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The House will be in session for the equivalent of three additional weeks in 2017, Majority Leader Kevin McCarthy announced on Wednesday.

McCarthy, R-Calif., said the extra days are needed “to ensure that the United States House of Representatives has ample time to enact a conservative agenda.”

It’s not unusual for parties to add legislative time when they win both the White House and Congress. House Democrats in 2009 packed the calendar with legislative days in order to move President Obama’s agenda.

The House will notably remain in session after the opening day of Congress Jan. 3., as well as many of the days following President-elect Trump’s swearing-in.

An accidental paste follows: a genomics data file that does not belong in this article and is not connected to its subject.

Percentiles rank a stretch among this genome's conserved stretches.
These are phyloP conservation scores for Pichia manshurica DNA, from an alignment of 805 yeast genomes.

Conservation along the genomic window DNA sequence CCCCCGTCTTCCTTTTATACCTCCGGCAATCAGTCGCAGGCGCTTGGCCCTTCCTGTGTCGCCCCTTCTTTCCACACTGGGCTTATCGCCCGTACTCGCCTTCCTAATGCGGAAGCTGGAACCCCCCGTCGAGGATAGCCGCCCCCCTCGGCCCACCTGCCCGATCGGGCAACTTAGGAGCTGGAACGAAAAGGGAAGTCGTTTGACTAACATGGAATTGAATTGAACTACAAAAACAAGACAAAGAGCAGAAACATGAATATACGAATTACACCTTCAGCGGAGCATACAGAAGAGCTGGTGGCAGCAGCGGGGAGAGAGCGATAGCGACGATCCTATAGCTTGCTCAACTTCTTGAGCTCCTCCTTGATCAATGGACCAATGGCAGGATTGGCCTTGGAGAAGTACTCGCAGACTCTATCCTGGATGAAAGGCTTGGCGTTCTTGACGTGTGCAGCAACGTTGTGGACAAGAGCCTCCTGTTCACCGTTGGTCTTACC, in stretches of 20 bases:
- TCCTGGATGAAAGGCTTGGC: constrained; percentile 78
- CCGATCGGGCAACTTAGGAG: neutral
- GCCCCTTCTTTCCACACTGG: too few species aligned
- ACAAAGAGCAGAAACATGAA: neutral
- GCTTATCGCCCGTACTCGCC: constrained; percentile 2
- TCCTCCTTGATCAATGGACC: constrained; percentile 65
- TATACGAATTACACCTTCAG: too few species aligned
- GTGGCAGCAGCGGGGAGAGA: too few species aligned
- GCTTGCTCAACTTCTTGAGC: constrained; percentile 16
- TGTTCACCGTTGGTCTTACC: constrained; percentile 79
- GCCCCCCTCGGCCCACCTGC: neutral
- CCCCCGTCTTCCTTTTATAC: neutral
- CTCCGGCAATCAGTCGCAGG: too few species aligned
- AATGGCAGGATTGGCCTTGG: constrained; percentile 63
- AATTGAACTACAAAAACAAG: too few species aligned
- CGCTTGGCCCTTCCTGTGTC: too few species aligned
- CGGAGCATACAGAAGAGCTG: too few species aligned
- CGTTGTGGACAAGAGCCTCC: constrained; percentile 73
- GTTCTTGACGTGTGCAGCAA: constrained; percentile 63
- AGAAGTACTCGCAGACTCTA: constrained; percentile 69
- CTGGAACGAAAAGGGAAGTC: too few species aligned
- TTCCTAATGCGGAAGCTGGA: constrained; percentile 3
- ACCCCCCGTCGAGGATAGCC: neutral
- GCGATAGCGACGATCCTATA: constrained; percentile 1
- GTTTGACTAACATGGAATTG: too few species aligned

McCarthy said the House 2017 calendar would still make room for plenty of district work weeks. McCarthy said he has included a recess week, “nearly every month so that elected Representatives can stay connected to their constituents.”

Minority Whip Steny Hoyer, D-Md., warned Wednesday that the GOP that Democrats will fight their agenda if it includes rolling back big Democratic programs, including Obamacare, which Republicans plan to do.

“As we look ahead to next year, Republicans should remember that they do not have an overwhelming mandate – in fact, more Americans voted for Hillary Clinton,” Hoyer said. “Democrats will represent the plurality of Americans and resist Republican efforts to pursue a divisive, controversial agenda.”

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